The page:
March 19, 2006

two pages

I'm not sure how it happened. I can certainly tell you I had no intention whatsoever of doing this so quickly, I know it's not proper and besides it's a bit, well, dumb. Or at least foolhardy. But I couldn’t help it. I started a new novel.

See, I'd been trying really hard to develop the outline, the characters, the whole milieu. Working to create the world inside my head. The twists and turns and emotional heart of it. The backstory, the guts, the midpoint, the story of the story, the why of the what, the meaning of life, or at least an approximation thereof in the form of a slice of fictional narrative of a person going through an event. Y'know, working.

At first I couldn't. Just stared at the screen. I know something should go here. I know I can do this. I've done it before. It's not the idea-generating that's hard in writing. It's what comes after. What that idea generates, as it were. The story that grows from that seedling. And my brain wasn't having any. It was flat out refusing to brainstorm.

Stress will do that. I'm trying to do too many things, generate freelance work (or, well, think about doing it), prepare for tax time, look for an agent (a story for another time). Pressure. Hopes and fears. Not good for storytelling.

A friend said forget it, put the other stuff aside, don't worry, just write. So I decided to give myself a week off from fretting and planning and marketing. And lo, it flowed. Plot points, chewy character dilemmas, point and counterpoint, theme and structure. The stuff that draws me to novel writing.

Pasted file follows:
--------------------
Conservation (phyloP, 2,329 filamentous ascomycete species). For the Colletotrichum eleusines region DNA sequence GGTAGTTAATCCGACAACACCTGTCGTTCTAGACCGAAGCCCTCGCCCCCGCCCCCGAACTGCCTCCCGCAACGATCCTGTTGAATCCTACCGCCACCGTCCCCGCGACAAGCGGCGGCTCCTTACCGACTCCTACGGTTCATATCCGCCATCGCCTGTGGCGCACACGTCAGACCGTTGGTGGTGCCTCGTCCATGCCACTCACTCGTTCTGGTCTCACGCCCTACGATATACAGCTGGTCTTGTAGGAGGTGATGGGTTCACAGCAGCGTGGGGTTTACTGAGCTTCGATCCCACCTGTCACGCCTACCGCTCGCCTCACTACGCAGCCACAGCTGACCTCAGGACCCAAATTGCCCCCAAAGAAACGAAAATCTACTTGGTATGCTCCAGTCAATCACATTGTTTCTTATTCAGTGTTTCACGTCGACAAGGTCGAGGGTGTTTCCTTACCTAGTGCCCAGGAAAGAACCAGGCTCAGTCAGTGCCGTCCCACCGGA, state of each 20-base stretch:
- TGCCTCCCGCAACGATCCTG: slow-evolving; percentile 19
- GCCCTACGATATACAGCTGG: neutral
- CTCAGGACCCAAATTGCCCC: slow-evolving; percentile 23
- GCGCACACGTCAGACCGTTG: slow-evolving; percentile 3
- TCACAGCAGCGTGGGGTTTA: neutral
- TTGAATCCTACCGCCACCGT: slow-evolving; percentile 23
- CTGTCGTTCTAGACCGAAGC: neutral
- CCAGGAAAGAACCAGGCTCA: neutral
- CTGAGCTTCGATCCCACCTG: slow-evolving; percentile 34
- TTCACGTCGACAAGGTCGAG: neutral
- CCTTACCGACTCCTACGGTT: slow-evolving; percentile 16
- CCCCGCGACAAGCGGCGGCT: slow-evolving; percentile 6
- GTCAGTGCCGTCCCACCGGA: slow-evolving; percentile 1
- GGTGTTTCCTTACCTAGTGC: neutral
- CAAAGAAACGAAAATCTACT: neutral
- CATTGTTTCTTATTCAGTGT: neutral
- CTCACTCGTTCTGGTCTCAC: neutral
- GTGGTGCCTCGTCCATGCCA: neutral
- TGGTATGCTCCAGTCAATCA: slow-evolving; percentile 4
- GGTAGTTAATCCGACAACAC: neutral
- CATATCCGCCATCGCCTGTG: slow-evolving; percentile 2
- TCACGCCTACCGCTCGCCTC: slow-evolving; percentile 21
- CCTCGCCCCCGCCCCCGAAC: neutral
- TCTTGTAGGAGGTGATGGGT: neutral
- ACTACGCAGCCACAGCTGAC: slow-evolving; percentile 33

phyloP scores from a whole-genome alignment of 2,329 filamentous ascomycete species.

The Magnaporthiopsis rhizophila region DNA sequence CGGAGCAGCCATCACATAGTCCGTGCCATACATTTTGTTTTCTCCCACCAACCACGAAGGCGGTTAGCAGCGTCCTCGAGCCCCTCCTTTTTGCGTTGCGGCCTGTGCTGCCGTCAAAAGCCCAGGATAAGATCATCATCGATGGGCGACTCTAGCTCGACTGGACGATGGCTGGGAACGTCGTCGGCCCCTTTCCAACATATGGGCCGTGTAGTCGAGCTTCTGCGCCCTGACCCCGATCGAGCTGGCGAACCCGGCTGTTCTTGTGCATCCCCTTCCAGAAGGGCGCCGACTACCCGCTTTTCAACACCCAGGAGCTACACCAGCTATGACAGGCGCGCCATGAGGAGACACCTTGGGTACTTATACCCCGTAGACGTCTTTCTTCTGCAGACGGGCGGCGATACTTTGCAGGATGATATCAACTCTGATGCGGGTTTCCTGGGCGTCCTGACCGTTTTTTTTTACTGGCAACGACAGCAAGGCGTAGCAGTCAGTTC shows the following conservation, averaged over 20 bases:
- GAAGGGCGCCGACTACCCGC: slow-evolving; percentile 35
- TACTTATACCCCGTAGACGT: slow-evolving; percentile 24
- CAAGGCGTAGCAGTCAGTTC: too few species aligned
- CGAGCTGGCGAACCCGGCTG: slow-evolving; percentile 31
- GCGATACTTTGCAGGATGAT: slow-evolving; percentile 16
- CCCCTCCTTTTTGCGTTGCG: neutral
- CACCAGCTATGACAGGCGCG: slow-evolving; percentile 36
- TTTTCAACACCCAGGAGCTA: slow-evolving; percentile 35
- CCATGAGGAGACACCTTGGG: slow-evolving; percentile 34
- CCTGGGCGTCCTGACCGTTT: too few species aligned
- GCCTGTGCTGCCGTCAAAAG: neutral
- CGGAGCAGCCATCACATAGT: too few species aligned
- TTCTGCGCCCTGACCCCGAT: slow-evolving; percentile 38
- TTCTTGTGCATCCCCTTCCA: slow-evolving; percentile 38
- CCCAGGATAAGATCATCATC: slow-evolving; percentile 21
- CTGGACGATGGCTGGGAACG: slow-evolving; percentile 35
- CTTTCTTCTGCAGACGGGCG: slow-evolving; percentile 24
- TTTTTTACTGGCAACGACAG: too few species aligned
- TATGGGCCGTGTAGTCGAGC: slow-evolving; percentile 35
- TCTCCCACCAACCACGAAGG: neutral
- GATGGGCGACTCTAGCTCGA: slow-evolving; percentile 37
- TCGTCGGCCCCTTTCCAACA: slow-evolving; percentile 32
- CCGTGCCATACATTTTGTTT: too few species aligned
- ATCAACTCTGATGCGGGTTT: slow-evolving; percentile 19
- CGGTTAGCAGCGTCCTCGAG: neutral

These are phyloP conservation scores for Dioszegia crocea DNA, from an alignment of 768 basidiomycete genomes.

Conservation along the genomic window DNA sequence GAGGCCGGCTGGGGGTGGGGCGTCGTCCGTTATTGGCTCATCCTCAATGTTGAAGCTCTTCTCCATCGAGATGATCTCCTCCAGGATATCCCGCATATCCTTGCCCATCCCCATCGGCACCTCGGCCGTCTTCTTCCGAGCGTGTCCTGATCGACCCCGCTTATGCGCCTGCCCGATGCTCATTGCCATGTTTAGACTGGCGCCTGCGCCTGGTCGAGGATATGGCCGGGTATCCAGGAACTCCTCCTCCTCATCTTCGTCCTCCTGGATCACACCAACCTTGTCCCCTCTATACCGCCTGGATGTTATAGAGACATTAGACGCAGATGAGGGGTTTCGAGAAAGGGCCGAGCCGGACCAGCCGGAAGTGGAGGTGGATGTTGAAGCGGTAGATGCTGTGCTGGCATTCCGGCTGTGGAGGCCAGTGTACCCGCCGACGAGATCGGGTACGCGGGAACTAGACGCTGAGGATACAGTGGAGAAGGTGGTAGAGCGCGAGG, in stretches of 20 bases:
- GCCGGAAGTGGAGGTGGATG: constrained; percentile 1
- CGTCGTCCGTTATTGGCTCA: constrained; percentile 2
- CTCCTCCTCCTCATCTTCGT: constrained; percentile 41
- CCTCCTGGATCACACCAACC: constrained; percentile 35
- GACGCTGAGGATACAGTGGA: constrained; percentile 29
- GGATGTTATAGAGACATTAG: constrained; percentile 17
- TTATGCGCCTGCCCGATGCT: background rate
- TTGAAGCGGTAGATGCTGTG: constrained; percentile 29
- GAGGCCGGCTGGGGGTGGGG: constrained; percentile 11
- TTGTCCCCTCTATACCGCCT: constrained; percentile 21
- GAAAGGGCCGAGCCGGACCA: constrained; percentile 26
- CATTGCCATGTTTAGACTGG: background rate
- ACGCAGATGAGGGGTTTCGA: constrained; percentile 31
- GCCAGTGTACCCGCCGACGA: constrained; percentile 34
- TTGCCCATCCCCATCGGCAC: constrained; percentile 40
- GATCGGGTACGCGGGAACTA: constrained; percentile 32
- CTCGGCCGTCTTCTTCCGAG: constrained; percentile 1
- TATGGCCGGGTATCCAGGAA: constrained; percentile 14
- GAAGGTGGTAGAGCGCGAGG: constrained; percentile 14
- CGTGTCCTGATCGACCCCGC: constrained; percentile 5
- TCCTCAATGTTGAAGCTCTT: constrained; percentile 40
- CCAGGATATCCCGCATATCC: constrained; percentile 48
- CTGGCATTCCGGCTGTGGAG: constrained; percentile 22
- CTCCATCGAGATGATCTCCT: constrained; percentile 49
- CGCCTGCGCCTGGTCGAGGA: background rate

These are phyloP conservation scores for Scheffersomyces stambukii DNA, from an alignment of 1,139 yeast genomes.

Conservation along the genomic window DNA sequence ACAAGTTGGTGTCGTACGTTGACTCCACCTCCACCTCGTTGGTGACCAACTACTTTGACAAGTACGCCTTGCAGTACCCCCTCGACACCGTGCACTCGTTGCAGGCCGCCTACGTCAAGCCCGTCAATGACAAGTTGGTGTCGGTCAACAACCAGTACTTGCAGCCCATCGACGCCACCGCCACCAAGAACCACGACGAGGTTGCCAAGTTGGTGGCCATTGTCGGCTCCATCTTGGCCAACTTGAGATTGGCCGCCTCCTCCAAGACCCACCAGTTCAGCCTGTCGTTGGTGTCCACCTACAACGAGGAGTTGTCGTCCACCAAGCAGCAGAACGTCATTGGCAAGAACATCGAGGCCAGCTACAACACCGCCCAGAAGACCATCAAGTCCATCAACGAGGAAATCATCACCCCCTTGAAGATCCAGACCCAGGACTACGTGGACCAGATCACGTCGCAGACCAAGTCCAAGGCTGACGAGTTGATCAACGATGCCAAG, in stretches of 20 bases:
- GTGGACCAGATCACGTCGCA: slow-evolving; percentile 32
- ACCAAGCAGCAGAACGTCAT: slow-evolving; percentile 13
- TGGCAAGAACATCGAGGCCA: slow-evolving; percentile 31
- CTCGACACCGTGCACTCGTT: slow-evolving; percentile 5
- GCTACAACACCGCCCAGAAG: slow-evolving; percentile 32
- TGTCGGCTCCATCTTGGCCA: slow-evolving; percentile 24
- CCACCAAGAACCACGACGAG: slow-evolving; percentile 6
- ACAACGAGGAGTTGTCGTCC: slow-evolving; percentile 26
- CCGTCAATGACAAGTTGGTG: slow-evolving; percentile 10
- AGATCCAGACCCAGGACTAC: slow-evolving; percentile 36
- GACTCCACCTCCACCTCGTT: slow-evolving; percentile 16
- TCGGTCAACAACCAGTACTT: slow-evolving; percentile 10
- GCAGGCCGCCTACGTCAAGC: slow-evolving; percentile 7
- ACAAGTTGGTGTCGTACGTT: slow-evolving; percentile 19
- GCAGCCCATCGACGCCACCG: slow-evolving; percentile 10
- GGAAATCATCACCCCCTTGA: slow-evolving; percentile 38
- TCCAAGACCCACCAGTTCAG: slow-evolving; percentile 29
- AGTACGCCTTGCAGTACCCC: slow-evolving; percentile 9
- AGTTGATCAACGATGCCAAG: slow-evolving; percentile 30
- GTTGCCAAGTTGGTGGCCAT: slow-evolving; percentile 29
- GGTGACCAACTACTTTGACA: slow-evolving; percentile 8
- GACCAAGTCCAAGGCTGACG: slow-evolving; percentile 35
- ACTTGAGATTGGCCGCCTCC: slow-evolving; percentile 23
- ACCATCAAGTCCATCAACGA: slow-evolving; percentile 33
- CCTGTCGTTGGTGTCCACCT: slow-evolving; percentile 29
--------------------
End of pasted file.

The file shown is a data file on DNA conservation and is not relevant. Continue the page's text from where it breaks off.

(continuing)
So that was good. But I had a long way to go before writing "Chapter One."

Except my brain, that recalcitrant, irritating writer's brain, it had another agenda. Thursday night I lay down, head on my pillow, relaxed and ready to sleep. I heard the first sentence of my novel, how it could go. Good, nice. But go to sleep. The exact words don't matter, I'll remember well enough in the morning. Then the second sentence wrote itself on the inside of my eyelids. And the third.

By the time I sat up and grabbed pen and paper, I'd written the entire first page. Of a novel that shouldn't be ready to write.

On Friday I transcribed that page and wrote another. I don't know if I'll go back to plotting or move ahead with the actual pages of the actual story.

I'm not altogether sure it's up to me.

December 16, 2005

first impressions

Working on my rewrite, I've become aware of certain things. The way we see people, for instance. How we define character. I recently read Blink, by Malcolm Gladwell, a fascinating look at the way we as people size up situations in the literal blink of an eye. We know things even before we go through the logical sequence of steps to arrive at a conclusion. Often our immediate response ends up being more correct than the carefully analyzed answer. Intuition, in part. Also a deep-rooted need to respond right away, to know if we should flee or engage, leads us to analyze without knowing we do so. Thin slicing, Gladwell calls it. You extrapolate from a small amount of data, a part of your brain working overtime.